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Flipping Out Over Flipping Off: What Are the Limits on Regulating Employee Political Speech?


By J. William Manuel, Bradley

Around the end of October, a photo of a government contractor employee flipping the bird to President Trump’s motorcade went viral after the woman made it her profile picture on Facebook. She was subsequently fired for a violation of her company’s social media policy. The company said that the image was “lewd” and “obscene.” The woman argued that she was not at work when the photo was taken and did not mention her employer in the post. No litigation or charges have been filed yet, but would they be successful?

Can an Employer Regulate Political Social Media Speech?

What comes to most people’s mind when reading this type of scenario is the First Amendment guarantee of free speech. However, the First Amendment protects against governmental censorship of speech. With some restrictions, a private employer can restrict speech in the workplace. This right to restrict also may be extended to social media speech, especially when the employer has a written social media policy and if the employee is using employer-provided equipment (cell phone or computer) to engage in the speech. Coupled with the fact that many states are “at-will” employment states, it may be perfectly acceptable for an employer to terminate an employee who engages in speech that the employer finds offensive or non-productive.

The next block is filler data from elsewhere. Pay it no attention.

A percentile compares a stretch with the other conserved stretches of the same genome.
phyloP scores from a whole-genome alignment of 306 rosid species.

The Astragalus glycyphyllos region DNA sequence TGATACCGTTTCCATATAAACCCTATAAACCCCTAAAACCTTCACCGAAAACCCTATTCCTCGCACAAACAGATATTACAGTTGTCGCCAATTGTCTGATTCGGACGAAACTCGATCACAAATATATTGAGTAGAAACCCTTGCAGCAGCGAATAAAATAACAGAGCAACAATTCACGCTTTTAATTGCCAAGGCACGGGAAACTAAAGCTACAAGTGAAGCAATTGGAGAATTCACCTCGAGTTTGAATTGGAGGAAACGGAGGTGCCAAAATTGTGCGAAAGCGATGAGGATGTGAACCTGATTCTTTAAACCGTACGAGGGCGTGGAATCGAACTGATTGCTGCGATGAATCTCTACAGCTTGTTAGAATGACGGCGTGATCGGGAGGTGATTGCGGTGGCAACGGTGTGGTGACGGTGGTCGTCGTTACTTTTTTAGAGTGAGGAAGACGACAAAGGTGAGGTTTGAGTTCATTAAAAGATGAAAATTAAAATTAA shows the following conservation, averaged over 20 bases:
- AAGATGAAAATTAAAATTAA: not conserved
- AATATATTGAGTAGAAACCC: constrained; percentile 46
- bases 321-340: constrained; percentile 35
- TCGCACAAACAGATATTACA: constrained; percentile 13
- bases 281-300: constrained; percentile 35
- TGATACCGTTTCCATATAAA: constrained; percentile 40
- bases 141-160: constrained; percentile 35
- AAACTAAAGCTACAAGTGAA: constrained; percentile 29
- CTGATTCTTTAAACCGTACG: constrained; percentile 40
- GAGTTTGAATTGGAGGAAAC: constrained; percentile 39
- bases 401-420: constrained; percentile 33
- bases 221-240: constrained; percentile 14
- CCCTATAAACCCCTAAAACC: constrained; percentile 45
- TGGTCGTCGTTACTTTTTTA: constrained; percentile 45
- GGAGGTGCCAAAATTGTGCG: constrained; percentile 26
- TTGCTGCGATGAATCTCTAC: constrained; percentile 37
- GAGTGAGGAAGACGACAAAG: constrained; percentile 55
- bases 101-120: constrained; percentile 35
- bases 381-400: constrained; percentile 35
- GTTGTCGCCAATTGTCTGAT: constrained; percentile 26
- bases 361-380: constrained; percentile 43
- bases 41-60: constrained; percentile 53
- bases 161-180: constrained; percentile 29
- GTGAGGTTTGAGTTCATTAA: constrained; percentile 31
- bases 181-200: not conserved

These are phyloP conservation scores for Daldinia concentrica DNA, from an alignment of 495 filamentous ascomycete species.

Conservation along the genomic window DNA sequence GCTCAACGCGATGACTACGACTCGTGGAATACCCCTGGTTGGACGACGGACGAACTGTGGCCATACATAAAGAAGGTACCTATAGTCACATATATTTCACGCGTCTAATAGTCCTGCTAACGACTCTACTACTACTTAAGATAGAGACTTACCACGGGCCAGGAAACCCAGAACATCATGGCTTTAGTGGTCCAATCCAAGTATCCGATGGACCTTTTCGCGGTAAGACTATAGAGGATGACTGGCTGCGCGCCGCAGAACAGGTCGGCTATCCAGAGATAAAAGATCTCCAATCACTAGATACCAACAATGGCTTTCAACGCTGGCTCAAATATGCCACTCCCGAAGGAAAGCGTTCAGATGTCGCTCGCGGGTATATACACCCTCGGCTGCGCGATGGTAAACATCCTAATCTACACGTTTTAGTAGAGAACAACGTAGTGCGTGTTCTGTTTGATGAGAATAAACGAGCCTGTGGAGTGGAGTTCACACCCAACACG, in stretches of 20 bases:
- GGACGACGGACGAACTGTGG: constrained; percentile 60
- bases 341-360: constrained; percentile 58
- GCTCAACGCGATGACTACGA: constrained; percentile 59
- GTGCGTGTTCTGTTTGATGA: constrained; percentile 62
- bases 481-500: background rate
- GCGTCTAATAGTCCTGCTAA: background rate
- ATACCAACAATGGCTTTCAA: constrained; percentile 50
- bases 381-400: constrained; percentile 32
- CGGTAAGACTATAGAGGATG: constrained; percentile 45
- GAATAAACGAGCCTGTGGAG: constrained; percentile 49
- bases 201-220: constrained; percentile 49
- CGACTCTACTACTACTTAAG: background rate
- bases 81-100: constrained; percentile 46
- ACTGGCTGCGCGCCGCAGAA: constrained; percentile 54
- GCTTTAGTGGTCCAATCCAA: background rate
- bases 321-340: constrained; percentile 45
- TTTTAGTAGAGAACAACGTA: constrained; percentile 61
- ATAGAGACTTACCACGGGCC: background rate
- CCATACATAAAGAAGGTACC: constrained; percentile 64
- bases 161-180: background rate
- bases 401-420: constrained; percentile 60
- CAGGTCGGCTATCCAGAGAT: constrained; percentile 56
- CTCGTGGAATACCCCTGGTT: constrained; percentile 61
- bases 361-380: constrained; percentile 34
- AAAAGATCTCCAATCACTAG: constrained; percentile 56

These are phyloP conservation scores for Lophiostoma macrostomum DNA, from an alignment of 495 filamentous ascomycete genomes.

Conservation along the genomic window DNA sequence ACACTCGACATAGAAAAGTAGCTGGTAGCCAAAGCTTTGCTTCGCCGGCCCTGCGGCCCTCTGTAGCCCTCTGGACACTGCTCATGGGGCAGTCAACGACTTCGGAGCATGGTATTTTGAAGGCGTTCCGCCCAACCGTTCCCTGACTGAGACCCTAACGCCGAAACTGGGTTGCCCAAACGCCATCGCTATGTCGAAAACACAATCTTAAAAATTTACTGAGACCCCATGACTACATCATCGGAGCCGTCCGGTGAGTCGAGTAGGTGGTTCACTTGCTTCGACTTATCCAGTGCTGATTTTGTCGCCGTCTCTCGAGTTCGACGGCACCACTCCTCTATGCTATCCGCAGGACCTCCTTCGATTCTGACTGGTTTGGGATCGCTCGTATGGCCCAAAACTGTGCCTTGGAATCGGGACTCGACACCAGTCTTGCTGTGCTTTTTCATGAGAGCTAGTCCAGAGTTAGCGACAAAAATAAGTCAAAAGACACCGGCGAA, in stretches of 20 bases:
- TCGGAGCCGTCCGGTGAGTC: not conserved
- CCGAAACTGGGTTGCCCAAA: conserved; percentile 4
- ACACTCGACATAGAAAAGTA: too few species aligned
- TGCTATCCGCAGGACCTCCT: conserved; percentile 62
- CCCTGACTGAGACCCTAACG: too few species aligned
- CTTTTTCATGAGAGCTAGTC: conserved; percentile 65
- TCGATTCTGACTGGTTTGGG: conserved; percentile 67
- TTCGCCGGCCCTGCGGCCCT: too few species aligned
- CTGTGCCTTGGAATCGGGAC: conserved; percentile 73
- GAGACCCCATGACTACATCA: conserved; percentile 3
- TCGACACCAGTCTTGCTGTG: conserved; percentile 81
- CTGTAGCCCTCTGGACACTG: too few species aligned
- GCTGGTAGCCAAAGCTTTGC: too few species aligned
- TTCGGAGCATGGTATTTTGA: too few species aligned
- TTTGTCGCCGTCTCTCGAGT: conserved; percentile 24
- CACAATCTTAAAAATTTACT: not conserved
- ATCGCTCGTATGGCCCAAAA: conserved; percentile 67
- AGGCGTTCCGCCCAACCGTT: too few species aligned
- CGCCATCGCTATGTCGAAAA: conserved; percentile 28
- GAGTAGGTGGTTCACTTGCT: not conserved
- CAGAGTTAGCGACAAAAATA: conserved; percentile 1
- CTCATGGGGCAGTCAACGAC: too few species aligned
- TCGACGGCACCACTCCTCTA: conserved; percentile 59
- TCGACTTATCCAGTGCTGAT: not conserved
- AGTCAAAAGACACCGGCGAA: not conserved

One complication outside of the First Amendment is the National Labor Relations Board’s recent decisions that employees cannot be restricted from commenting on social media about their conditions of employment. The NLRB considers such comments to be “concerted protected activity” for which an employer may not retaliate. However, as seen here, there may be social media posts that have nothing to do with the conditions of the workplace, but that the employer doesn’t like. For those posts, discipline or termination may be an option.

This story is a good prompt for employers to review their social media policies and to talk about them with their employees. Remind employees that, although they may not expressly identify each post with the place they work, they still may be considered the face of the organization. Political discussions are not per se taboo—but the tone and language used may sometimes stray into offensive territory. As always, an open dialogue about employment policies usually results in happier employees and less difficult situations.

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